Monday, September 8, 2008

Durian Cheesecake

We had another department lunch on Friday. Our last one having been quite the adventure, I expected nothing less this afternoon.

When my co-worker was planning the lunch, she sent out links to three restaurants for us all to vote on. I of course went immediately to each web site and compared the desert menu. On the basis of the ginger cake with poached pears and squash ice cream, I voted for Bong Su, which, fortunately for me, won the vote.

Given I was not that interested in the main courses, I won’t waste time reviewing them in depth. They had a nice selection. The salt & pepper calamari appetizer was quite good (though not as good as the calamari in Monterey). The papaya and beef jerky salad was surprising, yet tasty, and my yellow curry halibut with pineapple and tomatoes fell in the category of “curry I actually like to eat”. One of my coworkers who also had the halibut complained it was too salty, but I didn’t mind. Everyone else’s food looked delicious.

Then the dessert menu arrived. Initially I was devastated. The menu that had been laid before us was not the same as the menu they have online. I’d been suckered in by a lying liars that lie campaign ad. I wanted my vote back.

But then I saw it:
Durian and Coconut Cheesecake with green apple and cucumber sorbet and fresh pineapple.

Whaaaaaaat??? Durian Cheesecake! The same Durian you’re not allowed to take into hotels in Thailand or on public transit systems in Singapore:

The same Durian of which Anthony Bourdain said “Its taste can only be described as...indescribable, something you will either love or despise. ...Your breath will smell as if you'd been French-kissing your dead grandmother.”

The same Durian that made Bizarre Foods’ Andrew Zimmern gag?

I had to try it. Not everyone at the table had heard of Durian, while other had personal encounters with the fruit to relate. M had never been able to get past the smell or the texture to actually swallow it. E didn’t like it that much, but didn’t hate it either.

When it arrived, it looked unpresupposing enough. Just like a little piece of cheesecake. The sorbet was green (no surprise there) and the pineapple cut up into little tiny chunks.

I took a bite.

Wow. I mean, my first mistake (which I only made with that first bite) was expecting it to taste like cheesecake, or even like coconut. While it had the texture of cheesecake it had a strong meaty cheesey flavor, but like cheese that had gone bad, with a hint of an fruity onion like twang. And by meaty I mean more savory than meaty, but in cheesecake form it was also very sweet. Like a dessert cheese that had gone bad, or a sweet blue, with moldy fruit on it.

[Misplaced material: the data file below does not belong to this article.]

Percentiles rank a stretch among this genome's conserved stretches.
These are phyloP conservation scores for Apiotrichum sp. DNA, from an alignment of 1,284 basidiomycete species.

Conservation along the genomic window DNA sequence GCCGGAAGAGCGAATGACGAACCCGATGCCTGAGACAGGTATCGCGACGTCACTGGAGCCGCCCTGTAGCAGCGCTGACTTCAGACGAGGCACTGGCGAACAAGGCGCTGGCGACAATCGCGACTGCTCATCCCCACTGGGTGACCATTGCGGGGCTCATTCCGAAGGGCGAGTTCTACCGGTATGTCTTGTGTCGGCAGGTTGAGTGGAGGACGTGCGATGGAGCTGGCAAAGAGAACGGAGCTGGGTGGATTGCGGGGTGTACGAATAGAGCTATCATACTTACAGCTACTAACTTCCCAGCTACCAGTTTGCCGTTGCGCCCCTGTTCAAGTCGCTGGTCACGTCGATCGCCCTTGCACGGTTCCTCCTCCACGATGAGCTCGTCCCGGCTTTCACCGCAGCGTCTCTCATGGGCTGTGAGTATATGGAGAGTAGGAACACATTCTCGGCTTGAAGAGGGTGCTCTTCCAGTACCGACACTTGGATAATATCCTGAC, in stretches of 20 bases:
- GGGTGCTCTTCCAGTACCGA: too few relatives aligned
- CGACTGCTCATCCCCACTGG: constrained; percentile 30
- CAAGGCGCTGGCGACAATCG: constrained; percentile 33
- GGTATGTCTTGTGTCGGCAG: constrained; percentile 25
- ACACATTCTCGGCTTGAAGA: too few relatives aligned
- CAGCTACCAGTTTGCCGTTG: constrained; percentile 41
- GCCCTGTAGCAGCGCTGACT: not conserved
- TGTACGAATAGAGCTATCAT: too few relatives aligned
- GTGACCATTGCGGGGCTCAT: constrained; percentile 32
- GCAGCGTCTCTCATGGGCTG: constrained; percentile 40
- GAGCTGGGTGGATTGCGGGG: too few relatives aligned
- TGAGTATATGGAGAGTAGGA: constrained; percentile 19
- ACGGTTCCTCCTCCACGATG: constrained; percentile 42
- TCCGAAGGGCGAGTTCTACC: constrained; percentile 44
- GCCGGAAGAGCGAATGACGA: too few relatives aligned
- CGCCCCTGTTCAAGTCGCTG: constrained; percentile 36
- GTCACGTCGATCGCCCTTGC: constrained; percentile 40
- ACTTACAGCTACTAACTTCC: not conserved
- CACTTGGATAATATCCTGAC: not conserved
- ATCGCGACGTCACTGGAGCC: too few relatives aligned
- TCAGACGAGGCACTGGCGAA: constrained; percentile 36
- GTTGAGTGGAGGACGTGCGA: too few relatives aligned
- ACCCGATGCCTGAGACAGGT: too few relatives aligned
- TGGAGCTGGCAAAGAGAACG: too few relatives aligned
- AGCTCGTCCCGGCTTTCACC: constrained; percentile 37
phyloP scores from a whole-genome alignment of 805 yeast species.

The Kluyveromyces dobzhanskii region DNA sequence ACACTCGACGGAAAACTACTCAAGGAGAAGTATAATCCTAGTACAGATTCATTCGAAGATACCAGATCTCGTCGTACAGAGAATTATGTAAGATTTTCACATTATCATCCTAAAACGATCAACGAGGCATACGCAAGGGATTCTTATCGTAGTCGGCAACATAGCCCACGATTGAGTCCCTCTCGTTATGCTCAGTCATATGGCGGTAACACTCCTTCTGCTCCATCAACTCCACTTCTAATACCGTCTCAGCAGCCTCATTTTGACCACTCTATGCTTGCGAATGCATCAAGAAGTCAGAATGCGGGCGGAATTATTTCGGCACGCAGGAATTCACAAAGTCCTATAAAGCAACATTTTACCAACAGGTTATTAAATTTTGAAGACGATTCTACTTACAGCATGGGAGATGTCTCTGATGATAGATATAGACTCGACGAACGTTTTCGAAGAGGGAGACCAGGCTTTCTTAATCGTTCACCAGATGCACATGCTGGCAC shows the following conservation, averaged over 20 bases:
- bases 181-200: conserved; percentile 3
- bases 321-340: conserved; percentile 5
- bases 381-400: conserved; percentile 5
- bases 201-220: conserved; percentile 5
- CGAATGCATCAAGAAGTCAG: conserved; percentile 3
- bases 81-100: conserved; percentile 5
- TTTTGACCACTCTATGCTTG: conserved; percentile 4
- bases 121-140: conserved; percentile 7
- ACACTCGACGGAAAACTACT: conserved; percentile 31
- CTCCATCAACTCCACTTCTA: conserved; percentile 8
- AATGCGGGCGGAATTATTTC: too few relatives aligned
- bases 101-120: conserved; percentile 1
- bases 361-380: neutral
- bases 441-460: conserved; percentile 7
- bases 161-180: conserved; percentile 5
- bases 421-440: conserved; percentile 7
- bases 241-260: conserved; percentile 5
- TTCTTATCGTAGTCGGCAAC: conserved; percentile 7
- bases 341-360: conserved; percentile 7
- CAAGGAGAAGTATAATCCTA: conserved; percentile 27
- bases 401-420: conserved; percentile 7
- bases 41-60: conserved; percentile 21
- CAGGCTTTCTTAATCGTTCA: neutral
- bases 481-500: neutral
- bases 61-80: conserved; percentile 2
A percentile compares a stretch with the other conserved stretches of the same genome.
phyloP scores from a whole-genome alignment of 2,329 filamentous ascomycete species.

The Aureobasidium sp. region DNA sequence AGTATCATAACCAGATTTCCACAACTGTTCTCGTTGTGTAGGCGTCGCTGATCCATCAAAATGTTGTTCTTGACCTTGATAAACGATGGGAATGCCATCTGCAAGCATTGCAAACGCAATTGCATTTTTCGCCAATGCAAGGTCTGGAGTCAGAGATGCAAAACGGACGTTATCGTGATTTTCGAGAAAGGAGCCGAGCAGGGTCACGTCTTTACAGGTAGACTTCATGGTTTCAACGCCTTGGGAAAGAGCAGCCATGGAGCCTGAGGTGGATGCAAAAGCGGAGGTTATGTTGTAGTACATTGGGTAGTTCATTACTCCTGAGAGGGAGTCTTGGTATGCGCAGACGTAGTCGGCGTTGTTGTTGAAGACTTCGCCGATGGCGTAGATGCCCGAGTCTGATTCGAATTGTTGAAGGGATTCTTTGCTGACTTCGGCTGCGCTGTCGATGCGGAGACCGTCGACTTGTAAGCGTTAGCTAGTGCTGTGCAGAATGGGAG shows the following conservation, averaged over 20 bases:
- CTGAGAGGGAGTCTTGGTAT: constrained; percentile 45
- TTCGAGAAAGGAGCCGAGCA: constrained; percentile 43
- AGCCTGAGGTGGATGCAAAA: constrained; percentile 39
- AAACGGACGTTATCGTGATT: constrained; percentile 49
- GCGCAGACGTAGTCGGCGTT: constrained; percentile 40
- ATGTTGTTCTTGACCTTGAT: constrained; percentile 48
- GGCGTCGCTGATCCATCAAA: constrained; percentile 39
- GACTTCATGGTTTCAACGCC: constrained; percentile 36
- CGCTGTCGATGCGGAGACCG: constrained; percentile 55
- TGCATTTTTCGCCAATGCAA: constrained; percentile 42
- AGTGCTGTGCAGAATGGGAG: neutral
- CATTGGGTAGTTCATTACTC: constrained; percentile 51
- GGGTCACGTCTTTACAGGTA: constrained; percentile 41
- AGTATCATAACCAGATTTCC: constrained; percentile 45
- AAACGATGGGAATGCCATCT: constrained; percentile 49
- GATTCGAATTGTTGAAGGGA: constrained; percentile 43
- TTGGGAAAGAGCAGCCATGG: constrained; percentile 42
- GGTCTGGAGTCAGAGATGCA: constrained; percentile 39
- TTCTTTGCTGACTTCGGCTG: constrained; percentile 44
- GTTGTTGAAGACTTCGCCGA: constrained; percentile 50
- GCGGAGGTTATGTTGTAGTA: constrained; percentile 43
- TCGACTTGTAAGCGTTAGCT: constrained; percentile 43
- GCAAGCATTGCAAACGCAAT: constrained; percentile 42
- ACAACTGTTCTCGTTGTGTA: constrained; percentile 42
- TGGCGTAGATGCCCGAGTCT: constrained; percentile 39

I had to chase it with some of the sorbet and the pineapple, which immediately cut the taste and smell.

And yet… I took another bite. And another. I kept eating it, because somehow it was actually good. I can’t explain how, exactly. Just re-read my description of it and imagine if all those things actually tasted good.

Several other people tired it and promptly made faces and hurried for the sorbet chaser. I, on the other hand, ate almost the entire thing. I probably would have eaten all of it except I was full form the halibut and I ran out of sorbet.


  1. Sadly I saw both episodes on durian. The reactions were such polar opposites that I was left with a lingering curiosity. As I will probably never have the chance to try durian, you, sir, have satisfied my curiosity. I can now say with definitive certainty that durian is indeed good.

  2. Hi All for durian and cake lovers,

    Just wanted to share out that I had just tasted this durian chilled cheesecake for my birthday treat bought by my friend. Wow... it tasted very nice and true to it words, it has durian flesh meat in it. Can taste the cheesy texture as well as not too sweet. They do provide free delivery for certain location. Check them out !

    Book A Cake @ 019 663 7078 or


Note: Only a member of this blog may post a comment.

In 1789, the governor of Australia granted land and some animals to James Ruse in an experiment to see how long it would take him to support himself. Within 15 months he had become self sufficient. The area is still known as Experiment Farm. This is my Experiment Farm to see how long it will take me to support myself by writing.